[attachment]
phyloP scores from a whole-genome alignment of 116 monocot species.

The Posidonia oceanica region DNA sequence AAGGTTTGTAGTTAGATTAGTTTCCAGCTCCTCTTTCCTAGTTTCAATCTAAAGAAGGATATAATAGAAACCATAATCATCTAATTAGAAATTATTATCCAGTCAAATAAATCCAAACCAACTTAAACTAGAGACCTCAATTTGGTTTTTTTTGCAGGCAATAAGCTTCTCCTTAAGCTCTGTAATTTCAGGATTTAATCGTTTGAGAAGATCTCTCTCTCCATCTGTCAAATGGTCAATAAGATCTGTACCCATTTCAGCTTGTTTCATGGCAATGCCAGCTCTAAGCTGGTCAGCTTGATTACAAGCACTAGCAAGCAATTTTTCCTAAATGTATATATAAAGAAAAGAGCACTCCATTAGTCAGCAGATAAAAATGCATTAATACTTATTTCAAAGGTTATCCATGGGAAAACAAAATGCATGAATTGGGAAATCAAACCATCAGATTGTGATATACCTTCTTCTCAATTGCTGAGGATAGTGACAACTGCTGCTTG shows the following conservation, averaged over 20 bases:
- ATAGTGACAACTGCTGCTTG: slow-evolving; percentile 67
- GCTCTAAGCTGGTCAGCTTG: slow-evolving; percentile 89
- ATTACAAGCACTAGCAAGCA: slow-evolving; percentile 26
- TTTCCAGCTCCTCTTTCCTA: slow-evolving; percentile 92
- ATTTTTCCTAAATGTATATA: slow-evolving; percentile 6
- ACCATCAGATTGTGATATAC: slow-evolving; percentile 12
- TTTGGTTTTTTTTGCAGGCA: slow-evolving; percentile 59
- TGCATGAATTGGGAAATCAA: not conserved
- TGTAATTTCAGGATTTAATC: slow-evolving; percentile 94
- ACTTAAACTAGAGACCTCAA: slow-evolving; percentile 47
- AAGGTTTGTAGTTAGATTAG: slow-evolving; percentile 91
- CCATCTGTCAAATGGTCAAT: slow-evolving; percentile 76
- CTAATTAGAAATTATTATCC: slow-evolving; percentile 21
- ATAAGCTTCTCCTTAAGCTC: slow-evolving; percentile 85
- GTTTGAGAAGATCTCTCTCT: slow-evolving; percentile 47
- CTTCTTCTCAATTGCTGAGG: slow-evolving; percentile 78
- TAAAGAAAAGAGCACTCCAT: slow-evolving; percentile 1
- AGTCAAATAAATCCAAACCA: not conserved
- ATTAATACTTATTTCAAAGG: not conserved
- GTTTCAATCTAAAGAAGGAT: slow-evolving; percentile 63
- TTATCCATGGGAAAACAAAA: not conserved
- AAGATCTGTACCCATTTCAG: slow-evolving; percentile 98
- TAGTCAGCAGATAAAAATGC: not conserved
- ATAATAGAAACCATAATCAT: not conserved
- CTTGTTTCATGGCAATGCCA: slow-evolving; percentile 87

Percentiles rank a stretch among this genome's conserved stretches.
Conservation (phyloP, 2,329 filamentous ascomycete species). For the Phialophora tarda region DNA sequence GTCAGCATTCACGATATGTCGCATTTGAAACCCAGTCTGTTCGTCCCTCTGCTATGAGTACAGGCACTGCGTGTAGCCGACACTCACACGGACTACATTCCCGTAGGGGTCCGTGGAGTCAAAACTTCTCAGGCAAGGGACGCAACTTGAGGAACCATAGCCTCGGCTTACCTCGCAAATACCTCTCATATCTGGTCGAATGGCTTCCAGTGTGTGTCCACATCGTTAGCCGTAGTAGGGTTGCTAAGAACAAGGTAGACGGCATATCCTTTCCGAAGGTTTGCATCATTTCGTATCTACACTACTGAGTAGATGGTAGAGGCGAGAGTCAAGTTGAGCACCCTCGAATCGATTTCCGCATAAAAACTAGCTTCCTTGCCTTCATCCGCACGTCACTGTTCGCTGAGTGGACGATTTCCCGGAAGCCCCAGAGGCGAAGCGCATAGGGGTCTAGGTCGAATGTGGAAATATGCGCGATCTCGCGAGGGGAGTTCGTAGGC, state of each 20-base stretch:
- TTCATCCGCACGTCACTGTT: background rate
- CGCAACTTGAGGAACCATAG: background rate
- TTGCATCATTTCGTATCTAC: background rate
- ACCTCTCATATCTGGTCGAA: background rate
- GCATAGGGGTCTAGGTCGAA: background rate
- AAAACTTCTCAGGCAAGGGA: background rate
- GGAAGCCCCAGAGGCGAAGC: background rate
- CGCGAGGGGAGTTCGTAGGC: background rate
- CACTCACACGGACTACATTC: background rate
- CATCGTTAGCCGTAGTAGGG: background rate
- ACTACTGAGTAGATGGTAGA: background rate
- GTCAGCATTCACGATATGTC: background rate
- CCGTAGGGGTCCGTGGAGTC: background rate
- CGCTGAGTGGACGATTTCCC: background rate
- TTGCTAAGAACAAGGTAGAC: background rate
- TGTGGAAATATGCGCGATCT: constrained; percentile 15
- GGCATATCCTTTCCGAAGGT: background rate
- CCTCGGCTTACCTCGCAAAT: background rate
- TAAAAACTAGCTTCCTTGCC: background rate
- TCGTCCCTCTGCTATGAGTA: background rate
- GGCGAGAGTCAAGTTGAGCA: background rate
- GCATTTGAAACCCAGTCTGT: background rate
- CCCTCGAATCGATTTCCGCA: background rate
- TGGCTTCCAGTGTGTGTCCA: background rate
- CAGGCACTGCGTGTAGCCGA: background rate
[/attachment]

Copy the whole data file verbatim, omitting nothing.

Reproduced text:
phyloP scores from a whole-genome alignment of 116 monocot species.

The Posidonia oceanica region DNA sequence AAGGTTTGTAGTTAGATTAGTTTCCAGCTCCTCTTTCCTAGTTTCAATCTAAAGAAGGATATAATAGAAACCATAATCATCTAATTAGAAATTATTATCCAGTCAAATAAATCCAAACCAACTTAAACTAGAGACCTCAATTTGGTTTTTTTTGCAGGCAATAAGCTTCTCCTTAAGCTCTGTAATTTCAGGATTTAATCGTTTGAGAAGATCTCTCTCTCCATCTGTCAAATGGTCAATAAGATCTGTACCCATTTCAGCTTGTTTCATGGCAATGCCAGCTCTAAGCTGGTCAGCTTGATTACAAGCACTAGCAAGCAATTTTTCCTAAATGTATATATAAAGAAAAGAGCACTCCATTAGTCAGCAGATAAAAATGCATTAATACTTATTTCAAAGGTTATCCATGGGAAAACAAAATGCATGAATTGGGAAATCAAACCATCAGATTGTGATATACCTTCTTCTCAATTGCTGAGGATAGTGACAACTGCTGCTTG shows the following conservation, averaged over 20 bases:
- ATAGTGACAACTGCTGCTTG: slow-evolving; percentile 67
- GCTCTAAGCTGGTCAGCTTG: slow-evolving; percentile 89
- ATTACAAGCACTAGCAAGCA: slow-evolving; percentile 26
- TTTCCAGCTCCTCTTTCCTA: slow-evolving; percentile 92
- ATTTTTCCTAAATGTATATA: slow-evolving; percentile 6
- ACCATCAGATTGTGATATAC: slow-evolving; percentile 12
- TTTGGTTTTTTTTGCAGGCA: slow-evolving; percentile 59
- TGCATGAATTGGGAAATCAA: not conserved
- TGTAATTTCAGGATTTAATC: slow-evolving; percentile 94
- ACTTAAACTAGAGACCTCAA: slow-evolving; percentile 47
- AAGGTTTGTAGTTAGATTAG: slow-evolving; percentile 91
- CCATCTGTCAAATGGTCAAT: slow-evolving; percentile 76
- CTAATTAGAAATTATTATCC: slow-evolving; percentile 21
- ATAAGCTTCTCCTTAAGCTC: slow-evolving; percentile 85
- GTTTGAGAAGATCTCTCTCT: slow-evolving; percentile 47
- CTTCTTCTCAATTGCTGAGG: slow-evolving; percentile 78
- TAAAGAAAAGAGCACTCCAT: slow-evolving; percentile 1
- AGTCAAATAAATCCAAACCA: not conserved
- ATTAATACTTATTTCAAAGG: not conserved
- GTTTCAATCTAAAGAAGGAT: slow-evolving; percentile 63
- TTATCCATGGGAAAACAAAA: not conserved
- AAGATCTGTACCCATTTCAG: slow-evolving; percentile 98
- TAGTCAGCAGATAAAAATGC: not conserved
- ATAATAGAAACCATAATCAT: not conserved
- CTTGTTTCATGGCAATGCCA: slow-evolving; percentile 87

Percentiles rank a stretch among this genome's conserved stretches.
Conservation (phyloP, 2,329 filamentous ascomycete species). For the Phialophora tarda region DNA sequence GTCAGCATTCACGATATGTCGCATTTGAAACCCAGTCTGTTCGTCCCTCTGCTATGAGTACAGGCACTGCGTGTAGCCGACACTCACACGGACTACATTCCCGTAGGGGTCCGTGGAGTCAAAACTTCTCAGGCAAGGGACGCAACTTGAGGAACCATAGCCTCGGCTTACCTCGCAAATACCTCTCATATCTGGTCGAATGGCTTCCAGTGTGTGTCCACATCGTTAGCCGTAGTAGGGTTGCTAAGAACAAGGTAGACGGCATATCCTTTCCGAAGGTTTGCATCATTTCGTATCTACACTACTGAGTAGATGGTAGAGGCGAGAGTCAAGTTGAGCACCCTCGAATCGATTTCCGCATAAAAACTAGCTTCCTTGCCTTCATCCGCACGTCACTGTTCGCTGAGTGGACGATTTCCCGGAAGCCCCAGAGGCGAAGCGCATAGGGGTCTAGGTCGAATGTGGAAATATGCGCGATCTCGCGAGGGGAGTTCGTAGGC, state of each 20-base stretch:
- TTCATCCGCACGTCACTGTT: background rate
- CGCAACTTGAGGAACCATAG: background rate
- TTGCATCATTTCGTATCTAC: background rate
- ACCTCTCATATCTGGTCGAA: background rate
- GCATAGGGGTCTAGGTCGAA: background rate
- AAAACTTCTCAGGCAAGGGA: background rate
- GGAAGCCCCAGAGGCGAAGC: background rate
- CGCGAGGGGAGTTCGTAGGC: background rate
- CACTCACACGGACTACATTC: background rate
- CATCGTTAGCCGTAGTAGGG: background rate
- ACTACTGAGTAGATGGTAGA: background rate
- GTCAGCATTCACGATATGTC: background rate
- CCGTAGGGGTCCGTGGAGTC: background rate
- CGCTGAGTGGACGATTTCCC: background rate
- TTGCTAAGAACAAGGTAGAC: background rate
- TGTGGAAATATGCGCGATCT: constrained; percentile 15
- GGCATATCCTTTCCGAAGGT: background rate
- CCTCGGCTTACCTCGCAAAT: background rate
- TAAAAACTAGCTTCCTTGCC: background rate
- TCGTCCCTCTGCTATGAGTA: background rate
- GGCGAGAGTCAAGTTGAGCA: background rate
- GCATTTGAAACCCAGTCTGT: background rate
- CCCTCGAATCGATTTCCGCA: background rate
- TGGCTTCCAGTGTGTGTCCA: background rate
- CAGGCACTGCGTGTAGCCGA: background rate